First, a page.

Northrop Grumman and Ball Aerospace will design and develop the two payloads for the U.S. Space Force’s Next-Generation Overhead Persistent Infrared Polar (NGP) program.
The U.S. Space Force awarded Northrop Grumman a $2.37 billion contract for the first phase of the NGP program. The Northrop-Ball Aerospace team will design and develop the sensor payloads for a pair of polar-orbiting satellites intended to warn of ballistic and hypersonic missile launches at Northrop Grumman’s site in Azusa, California.
The team will also perform systems engineering, flight hardware and ground system design and development, and risk reduction in support of a critical design review. The capabilities of the NGP system address emerging threats and resiliency features, allowing the warfighter to operate through contested scenarios should they extend to space. The company expects to receive a production contract in mid-2025.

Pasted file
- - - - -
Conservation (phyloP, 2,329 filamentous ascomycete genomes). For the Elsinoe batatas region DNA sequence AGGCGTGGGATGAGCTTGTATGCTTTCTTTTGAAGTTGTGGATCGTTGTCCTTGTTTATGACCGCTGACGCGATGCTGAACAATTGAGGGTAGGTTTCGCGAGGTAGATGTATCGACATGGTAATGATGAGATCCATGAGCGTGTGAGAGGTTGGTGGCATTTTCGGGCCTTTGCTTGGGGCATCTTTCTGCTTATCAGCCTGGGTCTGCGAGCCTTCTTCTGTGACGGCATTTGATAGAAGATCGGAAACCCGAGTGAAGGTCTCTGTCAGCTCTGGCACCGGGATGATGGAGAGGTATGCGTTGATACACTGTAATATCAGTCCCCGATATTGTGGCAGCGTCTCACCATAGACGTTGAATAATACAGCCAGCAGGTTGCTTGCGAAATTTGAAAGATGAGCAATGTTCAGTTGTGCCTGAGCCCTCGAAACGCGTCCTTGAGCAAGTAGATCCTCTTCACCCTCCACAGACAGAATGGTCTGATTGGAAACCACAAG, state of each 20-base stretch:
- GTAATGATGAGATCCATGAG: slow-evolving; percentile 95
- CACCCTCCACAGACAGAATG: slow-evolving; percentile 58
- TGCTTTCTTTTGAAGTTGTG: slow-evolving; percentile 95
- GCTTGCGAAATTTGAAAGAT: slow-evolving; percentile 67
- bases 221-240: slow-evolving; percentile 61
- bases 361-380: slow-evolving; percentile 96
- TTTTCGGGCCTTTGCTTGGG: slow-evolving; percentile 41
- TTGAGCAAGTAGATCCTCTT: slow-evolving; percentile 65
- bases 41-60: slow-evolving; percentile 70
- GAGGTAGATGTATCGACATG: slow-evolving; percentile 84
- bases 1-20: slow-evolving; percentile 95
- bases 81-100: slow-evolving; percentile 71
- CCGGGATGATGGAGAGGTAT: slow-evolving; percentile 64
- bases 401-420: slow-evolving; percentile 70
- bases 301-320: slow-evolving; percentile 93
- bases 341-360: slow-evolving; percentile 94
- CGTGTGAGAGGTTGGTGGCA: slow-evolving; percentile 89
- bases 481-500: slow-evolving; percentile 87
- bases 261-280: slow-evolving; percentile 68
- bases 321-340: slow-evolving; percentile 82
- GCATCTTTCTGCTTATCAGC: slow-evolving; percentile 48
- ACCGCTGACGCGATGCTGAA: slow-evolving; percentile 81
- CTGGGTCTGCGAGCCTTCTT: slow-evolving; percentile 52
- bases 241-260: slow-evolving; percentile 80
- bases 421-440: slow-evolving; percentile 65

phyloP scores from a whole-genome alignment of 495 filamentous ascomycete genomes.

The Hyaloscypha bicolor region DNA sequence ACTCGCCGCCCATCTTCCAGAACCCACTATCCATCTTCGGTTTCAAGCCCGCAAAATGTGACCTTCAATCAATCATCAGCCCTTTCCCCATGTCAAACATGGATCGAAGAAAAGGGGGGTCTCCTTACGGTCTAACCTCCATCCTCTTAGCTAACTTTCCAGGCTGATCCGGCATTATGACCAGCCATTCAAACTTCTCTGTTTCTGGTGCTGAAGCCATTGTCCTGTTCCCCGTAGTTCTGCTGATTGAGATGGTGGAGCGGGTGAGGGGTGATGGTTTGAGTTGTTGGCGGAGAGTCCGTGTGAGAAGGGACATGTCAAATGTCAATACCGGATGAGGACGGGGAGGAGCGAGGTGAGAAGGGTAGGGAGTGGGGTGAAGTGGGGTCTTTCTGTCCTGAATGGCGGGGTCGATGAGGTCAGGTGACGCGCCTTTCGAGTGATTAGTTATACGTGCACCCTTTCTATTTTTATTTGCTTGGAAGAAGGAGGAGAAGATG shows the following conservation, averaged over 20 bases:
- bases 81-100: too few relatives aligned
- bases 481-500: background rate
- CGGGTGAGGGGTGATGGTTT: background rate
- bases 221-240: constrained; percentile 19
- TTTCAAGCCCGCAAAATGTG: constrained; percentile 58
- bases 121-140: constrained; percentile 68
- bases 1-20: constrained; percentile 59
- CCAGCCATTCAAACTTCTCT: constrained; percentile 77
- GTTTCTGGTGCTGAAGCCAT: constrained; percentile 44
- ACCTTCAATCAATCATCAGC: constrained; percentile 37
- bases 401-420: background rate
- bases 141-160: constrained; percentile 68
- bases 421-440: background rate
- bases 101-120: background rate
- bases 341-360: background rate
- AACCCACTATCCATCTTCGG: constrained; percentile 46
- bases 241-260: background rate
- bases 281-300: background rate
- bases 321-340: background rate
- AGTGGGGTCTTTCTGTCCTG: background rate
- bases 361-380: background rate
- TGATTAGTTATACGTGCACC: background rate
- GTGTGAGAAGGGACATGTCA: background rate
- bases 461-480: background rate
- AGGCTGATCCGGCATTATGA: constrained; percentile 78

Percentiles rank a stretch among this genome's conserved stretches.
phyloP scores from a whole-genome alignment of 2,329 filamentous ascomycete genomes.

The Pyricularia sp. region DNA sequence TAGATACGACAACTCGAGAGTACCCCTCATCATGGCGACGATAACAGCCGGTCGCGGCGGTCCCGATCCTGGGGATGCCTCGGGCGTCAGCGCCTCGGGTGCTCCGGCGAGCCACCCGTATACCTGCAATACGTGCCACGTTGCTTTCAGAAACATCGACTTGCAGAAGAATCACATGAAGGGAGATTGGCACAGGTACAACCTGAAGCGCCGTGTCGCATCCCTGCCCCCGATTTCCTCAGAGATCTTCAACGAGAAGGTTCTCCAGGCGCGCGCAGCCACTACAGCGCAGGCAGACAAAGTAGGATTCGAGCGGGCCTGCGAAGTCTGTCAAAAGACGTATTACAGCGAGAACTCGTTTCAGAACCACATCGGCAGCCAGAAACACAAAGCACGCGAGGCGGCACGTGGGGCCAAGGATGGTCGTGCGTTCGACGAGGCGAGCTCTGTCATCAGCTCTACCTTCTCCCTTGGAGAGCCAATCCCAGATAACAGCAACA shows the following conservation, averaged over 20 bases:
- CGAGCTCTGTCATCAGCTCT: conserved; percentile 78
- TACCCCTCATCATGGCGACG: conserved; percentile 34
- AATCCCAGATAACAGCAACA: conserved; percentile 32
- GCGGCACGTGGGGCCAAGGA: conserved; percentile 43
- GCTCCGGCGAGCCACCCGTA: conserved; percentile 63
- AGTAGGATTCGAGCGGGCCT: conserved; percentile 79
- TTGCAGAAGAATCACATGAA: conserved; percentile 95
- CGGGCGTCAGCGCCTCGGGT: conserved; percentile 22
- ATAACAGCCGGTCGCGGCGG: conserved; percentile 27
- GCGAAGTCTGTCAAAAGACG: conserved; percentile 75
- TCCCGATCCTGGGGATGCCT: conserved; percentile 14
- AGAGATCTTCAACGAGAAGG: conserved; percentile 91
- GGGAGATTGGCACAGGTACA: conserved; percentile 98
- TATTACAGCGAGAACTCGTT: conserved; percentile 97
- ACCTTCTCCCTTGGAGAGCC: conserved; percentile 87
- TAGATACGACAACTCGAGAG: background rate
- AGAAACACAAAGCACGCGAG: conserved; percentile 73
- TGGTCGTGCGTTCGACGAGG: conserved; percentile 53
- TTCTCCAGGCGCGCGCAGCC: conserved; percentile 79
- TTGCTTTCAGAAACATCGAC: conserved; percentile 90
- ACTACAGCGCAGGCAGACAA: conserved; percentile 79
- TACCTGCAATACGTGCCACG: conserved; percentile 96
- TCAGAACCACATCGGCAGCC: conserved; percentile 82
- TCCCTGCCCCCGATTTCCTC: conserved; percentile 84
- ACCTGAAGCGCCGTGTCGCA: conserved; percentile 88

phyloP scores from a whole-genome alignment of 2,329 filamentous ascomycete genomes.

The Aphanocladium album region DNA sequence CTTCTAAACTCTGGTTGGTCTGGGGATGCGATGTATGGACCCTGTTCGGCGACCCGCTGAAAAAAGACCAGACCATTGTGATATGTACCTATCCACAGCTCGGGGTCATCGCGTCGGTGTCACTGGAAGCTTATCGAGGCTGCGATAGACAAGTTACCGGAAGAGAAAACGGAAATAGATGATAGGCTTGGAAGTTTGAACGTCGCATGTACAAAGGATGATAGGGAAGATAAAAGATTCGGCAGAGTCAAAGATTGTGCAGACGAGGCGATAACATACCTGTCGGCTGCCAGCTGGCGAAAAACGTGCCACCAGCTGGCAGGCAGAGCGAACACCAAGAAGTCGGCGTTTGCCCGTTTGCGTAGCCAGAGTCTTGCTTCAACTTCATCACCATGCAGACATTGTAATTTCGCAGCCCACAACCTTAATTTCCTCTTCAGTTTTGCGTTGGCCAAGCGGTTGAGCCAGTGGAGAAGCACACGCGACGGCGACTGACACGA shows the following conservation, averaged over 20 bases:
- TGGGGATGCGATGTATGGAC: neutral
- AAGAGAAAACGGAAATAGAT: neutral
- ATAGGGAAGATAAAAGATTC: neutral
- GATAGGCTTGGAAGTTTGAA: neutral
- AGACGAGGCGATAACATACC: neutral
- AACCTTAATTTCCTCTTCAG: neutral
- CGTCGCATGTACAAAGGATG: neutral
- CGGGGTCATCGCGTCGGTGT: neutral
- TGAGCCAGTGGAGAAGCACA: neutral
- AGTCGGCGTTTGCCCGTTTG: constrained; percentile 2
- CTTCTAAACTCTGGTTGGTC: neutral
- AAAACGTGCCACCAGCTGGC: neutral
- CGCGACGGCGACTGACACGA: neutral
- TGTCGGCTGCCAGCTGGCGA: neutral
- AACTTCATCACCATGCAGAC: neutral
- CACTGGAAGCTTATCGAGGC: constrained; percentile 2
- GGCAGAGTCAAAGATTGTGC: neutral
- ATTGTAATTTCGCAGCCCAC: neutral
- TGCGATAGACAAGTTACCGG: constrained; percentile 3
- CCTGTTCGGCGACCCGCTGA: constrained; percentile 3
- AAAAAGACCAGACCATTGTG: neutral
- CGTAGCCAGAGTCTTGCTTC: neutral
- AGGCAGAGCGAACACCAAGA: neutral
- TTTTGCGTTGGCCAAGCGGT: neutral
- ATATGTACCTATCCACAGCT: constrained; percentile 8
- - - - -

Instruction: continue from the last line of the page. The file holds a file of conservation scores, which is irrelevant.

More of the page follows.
The two NGP satellites will operate in highly elliptical orbits and include sensors to detect and track ballistic and hypersonic missiles. Added to that will be an enhanced communication system that transmits mission data to the ground, allowing decision-makers to identify infrared heat signatures of incoming threats and resiliency features that reduce vulnerabilities to counter-space and cyberattacks.
“NGP combines Northrop Grumman’s proven experience in missile warning and defense with Ball Aerospace’s expertise in optical sensors and mission data processing,” said Sarah Willoughby, vice president, overhead persistent infrared and geospatial systems, Northrop Grumman. “Our team’s solution for NGP will assure continuous coverage of the northern hemisphere – especially the critical Arctic region – to protect against incoming threats.”